The United Auto Workers (UAW) union has started simultaneous strikes at the “Detroit Three,” three significant American automakers.
A group of 13,000 autoworkers picketed outside the Wentzville, Missouri, assembly plant of General Motors on Friday due to a pay dispute with their bosses, at a Ford manufacturing facility in Wayne, Michigan.
The “Big Three,” as they are also known, include, close to Detroit, and a Stellantis Jeep plant in Toledo, Ohio.
According to UAW President Shawn Fain, “For the first time in our history, we will strike all three of the Big Three.”
He added that if the employers did not agree to the workers’ demands, the strike would continue and grow.
The strike, the first of its kind, simultaneously affected all three of America’s unionized automakers.
Union members waving signs applauded the picket line.
The UAW referred to its targeted strike of three plants as a “Stand Up Strike,” which it described as a tactical “new approach” to leaving your job.
The union warned members that more locals might be asked to “Stand Up” and join the strike as time went on. “This gives us the most leverage and flexibility in our battle to secure a fair contract at each of the Big Three automakers.”
After weeks of fruitless negotiations between union leaders and Detroit Three executives over demands for a larger cut of profits from combustion trucks and stronger job security, as automakers transition to electric vehicles, the unions went on strike in a manner that had never before been seen.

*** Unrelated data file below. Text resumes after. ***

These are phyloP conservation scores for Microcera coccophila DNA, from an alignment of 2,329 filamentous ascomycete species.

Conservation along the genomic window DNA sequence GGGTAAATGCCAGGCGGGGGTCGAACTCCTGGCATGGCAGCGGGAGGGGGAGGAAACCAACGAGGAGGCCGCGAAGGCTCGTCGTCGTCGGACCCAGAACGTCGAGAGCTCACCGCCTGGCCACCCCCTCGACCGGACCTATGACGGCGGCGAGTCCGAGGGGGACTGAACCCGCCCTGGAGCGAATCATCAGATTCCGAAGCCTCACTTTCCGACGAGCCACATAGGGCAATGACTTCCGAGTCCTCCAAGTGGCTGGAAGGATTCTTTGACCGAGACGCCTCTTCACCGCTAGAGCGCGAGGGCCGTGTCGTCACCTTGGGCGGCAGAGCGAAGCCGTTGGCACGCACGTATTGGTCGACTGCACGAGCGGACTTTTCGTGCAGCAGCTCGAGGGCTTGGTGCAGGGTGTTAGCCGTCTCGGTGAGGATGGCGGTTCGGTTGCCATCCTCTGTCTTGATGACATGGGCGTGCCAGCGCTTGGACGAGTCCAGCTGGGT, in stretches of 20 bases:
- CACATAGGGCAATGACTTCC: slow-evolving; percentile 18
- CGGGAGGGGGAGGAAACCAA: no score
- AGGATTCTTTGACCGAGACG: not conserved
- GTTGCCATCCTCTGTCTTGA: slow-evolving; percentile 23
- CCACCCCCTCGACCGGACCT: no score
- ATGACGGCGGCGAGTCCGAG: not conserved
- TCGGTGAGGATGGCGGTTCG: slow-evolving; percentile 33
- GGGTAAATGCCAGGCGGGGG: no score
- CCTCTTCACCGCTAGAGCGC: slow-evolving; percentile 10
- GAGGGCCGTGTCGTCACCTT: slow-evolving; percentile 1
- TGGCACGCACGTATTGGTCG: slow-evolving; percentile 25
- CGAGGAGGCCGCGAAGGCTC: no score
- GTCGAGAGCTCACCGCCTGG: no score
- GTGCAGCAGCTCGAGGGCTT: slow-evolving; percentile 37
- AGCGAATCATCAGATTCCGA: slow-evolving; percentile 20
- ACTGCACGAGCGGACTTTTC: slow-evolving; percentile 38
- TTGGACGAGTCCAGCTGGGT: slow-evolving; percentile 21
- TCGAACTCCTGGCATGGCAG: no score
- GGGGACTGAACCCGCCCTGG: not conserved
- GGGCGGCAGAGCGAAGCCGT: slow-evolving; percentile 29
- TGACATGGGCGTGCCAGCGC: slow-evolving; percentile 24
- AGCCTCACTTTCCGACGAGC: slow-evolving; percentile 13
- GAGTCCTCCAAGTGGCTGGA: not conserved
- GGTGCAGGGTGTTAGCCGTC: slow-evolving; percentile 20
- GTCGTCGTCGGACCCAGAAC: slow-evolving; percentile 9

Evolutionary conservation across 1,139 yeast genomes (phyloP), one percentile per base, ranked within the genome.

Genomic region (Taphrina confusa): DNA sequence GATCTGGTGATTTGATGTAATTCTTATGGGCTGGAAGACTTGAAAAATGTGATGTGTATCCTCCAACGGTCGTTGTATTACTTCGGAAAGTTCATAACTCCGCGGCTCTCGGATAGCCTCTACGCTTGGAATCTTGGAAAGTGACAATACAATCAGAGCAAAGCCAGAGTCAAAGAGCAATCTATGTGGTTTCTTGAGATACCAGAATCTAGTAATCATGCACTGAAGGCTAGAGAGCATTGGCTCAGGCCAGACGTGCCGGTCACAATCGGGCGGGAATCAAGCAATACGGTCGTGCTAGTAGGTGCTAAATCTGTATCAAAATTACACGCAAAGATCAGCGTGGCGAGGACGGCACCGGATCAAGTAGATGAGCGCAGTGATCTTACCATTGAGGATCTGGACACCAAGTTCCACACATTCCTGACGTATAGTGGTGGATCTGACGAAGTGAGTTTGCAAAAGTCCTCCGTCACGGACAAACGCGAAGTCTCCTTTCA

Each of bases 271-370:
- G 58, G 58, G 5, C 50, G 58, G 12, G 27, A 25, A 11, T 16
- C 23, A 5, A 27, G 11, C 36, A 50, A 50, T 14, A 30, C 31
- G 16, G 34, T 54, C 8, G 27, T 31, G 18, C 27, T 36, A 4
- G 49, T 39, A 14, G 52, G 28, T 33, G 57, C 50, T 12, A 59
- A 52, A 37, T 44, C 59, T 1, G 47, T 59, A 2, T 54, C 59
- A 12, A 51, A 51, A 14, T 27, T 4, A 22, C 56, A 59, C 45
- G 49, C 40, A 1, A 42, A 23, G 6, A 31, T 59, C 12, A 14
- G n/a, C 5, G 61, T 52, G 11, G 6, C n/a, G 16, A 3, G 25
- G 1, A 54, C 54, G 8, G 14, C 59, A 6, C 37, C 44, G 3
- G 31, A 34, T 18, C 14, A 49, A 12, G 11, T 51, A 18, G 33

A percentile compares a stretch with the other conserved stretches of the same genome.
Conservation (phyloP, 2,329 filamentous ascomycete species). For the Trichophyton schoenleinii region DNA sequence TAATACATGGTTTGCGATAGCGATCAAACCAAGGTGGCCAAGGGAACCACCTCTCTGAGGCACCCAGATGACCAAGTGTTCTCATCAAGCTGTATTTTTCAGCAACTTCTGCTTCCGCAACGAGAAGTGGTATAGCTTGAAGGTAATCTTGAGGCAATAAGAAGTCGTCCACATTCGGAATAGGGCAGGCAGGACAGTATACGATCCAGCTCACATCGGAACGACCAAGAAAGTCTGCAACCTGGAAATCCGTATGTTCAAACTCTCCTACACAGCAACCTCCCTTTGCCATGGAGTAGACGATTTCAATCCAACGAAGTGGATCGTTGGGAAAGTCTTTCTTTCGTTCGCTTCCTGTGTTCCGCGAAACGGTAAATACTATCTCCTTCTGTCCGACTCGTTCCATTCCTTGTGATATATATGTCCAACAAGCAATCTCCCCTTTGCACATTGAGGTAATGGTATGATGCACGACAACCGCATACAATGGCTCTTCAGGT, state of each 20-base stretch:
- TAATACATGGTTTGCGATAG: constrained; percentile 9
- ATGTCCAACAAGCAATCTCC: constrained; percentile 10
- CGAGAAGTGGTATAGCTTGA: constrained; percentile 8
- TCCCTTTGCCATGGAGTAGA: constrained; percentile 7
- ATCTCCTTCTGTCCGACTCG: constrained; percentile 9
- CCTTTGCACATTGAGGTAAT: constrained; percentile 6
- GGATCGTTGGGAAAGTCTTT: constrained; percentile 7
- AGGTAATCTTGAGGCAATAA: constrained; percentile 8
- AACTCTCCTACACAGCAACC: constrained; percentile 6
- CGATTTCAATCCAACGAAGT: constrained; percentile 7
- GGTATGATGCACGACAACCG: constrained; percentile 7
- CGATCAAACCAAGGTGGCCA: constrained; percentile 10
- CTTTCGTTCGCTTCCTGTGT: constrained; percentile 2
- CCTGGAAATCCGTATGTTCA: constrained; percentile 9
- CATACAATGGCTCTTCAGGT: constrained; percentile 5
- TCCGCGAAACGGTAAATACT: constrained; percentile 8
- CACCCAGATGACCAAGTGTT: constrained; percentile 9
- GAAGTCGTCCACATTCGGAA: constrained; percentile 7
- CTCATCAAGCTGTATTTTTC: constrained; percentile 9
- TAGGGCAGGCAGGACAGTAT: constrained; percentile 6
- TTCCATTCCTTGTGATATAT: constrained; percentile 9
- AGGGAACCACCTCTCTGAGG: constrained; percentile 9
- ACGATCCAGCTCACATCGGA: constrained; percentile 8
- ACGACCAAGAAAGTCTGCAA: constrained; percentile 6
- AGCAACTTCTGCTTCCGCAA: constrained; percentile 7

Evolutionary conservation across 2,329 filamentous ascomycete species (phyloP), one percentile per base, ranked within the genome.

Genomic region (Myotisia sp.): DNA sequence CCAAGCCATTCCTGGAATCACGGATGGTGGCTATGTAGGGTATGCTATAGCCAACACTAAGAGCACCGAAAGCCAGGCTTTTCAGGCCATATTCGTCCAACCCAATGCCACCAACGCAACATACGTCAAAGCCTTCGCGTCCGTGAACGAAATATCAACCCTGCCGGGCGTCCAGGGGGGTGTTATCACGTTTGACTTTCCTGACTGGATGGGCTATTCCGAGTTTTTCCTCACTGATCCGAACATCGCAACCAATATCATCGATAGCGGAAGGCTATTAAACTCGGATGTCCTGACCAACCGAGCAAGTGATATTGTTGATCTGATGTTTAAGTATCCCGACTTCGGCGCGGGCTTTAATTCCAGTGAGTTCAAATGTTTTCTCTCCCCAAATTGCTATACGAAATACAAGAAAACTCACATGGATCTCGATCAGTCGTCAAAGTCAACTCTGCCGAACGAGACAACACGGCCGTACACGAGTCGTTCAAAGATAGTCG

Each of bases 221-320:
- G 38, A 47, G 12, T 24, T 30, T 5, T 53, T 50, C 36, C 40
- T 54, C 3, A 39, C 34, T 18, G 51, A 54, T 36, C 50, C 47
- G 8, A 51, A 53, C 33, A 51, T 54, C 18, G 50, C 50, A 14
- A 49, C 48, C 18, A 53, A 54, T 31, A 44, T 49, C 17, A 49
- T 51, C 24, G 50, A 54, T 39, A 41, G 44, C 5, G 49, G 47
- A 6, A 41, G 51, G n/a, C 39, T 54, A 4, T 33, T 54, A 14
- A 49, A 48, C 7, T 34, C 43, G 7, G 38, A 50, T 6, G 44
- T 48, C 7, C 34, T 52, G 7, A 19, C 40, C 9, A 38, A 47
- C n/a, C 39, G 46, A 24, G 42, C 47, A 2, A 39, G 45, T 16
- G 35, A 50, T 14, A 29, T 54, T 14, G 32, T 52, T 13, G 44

A 40 percent pay increase is what the UAW is requesting. However, the executives have accepted a raise of 20%.
Less than two hours prior to the workers’ annual contracts expiring, Fain had outlined the strike’s strategy.
If the new contracts are not accepted, all options are still open, Fain said in his Facebook Live address.
This week, Fain reported that French-owned Stellantis had proposed closing up to 18 of its US factories.
The strike, GM said, was disappointing and it would keep bargaining “in good faith.”
The UAW’s wage and benefit proposals, according to Gerald Johnson, GM’s top manufacturing executive, would cost the automaker $100 billion, more than twice the value of the entire company and “absolutely impossible to absorb.”
Fain has refuted the executives’ claims, stating that the companies have contributed billions of dollars to executive salaries and share buybacks.
Because the automakers still have a large number of vehicles stocked in their depots, analysts believe the strike is still in its early stages and not yet a serious threat.
Sam Fiorani, a production forecaster at Auto Forecast Solutions, said: “This is more of a symbolic strike than a really damaging one.” He added that he had anticipated more in the first wave of the strike.
He added, “We can fully expect a larger strike coming in a week or two if the negotiations don’t go in a direction that Fain thinks is positive.”
According to a Deutsche Bank estimate, each automaker impacted by a full strike would experience earnings losses of $400 million to $500 million for every week of production lost.
According to experts, some of those lost revenues could be recovered by increasing production schedules following a strike, but that chance diminishes as a strike lasts for weeks and months.